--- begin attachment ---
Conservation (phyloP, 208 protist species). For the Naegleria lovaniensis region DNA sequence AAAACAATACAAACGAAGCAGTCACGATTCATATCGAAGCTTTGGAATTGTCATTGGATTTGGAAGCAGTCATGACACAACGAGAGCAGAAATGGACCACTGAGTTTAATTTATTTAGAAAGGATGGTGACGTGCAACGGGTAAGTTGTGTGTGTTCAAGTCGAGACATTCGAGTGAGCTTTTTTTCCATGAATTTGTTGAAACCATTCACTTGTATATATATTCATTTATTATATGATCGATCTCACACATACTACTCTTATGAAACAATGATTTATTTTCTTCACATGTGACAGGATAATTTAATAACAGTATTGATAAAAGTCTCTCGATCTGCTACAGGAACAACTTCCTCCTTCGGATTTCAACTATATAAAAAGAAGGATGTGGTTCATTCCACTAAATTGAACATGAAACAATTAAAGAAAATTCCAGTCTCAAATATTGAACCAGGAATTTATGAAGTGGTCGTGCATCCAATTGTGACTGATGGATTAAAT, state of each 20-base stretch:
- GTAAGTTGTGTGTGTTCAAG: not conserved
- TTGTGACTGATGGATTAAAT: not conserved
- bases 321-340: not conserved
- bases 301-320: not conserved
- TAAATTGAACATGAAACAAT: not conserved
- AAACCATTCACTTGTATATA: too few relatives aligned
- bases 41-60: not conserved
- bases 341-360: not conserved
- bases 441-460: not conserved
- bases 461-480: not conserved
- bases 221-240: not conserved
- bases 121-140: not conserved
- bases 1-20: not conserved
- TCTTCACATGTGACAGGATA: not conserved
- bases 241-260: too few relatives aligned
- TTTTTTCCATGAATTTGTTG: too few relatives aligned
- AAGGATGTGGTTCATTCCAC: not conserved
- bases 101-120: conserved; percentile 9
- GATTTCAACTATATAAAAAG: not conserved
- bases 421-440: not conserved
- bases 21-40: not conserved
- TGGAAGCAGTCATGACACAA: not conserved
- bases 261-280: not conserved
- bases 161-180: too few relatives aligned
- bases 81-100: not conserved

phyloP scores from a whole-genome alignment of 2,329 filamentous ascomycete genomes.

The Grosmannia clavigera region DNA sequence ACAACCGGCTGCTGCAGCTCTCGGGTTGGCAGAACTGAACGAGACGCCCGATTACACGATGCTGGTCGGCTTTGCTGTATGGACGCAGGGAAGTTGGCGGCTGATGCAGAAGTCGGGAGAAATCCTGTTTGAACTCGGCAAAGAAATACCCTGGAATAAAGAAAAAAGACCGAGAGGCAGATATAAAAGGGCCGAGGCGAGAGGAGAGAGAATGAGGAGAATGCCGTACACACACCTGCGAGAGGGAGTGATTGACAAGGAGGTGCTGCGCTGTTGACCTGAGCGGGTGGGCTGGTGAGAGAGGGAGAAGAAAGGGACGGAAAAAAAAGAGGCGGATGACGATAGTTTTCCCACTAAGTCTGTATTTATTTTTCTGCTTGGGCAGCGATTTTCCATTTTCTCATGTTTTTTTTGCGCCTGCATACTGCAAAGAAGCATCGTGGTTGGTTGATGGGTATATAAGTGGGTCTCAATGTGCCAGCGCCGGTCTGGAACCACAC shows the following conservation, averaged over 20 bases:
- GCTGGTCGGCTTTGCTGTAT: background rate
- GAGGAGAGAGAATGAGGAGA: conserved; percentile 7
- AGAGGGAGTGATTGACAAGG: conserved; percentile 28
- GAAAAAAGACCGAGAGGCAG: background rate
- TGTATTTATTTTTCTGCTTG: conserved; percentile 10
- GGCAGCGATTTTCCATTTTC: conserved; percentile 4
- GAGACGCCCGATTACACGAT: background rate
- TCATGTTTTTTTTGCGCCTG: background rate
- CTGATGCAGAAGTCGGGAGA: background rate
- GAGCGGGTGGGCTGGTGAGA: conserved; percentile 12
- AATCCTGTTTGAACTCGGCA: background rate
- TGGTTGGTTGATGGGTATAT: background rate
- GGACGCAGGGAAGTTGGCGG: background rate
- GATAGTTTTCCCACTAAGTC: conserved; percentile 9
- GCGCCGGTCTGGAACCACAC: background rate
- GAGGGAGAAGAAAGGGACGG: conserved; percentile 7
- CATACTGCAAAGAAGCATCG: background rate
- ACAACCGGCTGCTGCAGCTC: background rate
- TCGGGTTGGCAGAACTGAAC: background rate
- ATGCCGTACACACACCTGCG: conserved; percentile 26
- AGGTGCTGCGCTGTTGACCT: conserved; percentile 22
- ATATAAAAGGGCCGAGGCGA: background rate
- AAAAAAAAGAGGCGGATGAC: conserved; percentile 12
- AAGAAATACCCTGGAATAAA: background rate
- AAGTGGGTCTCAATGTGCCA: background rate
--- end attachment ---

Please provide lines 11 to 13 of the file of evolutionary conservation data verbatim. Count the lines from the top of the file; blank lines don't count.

- bases 461-480: not conserved
- bases 221-240: not conserved
- bases 121-140: not conserved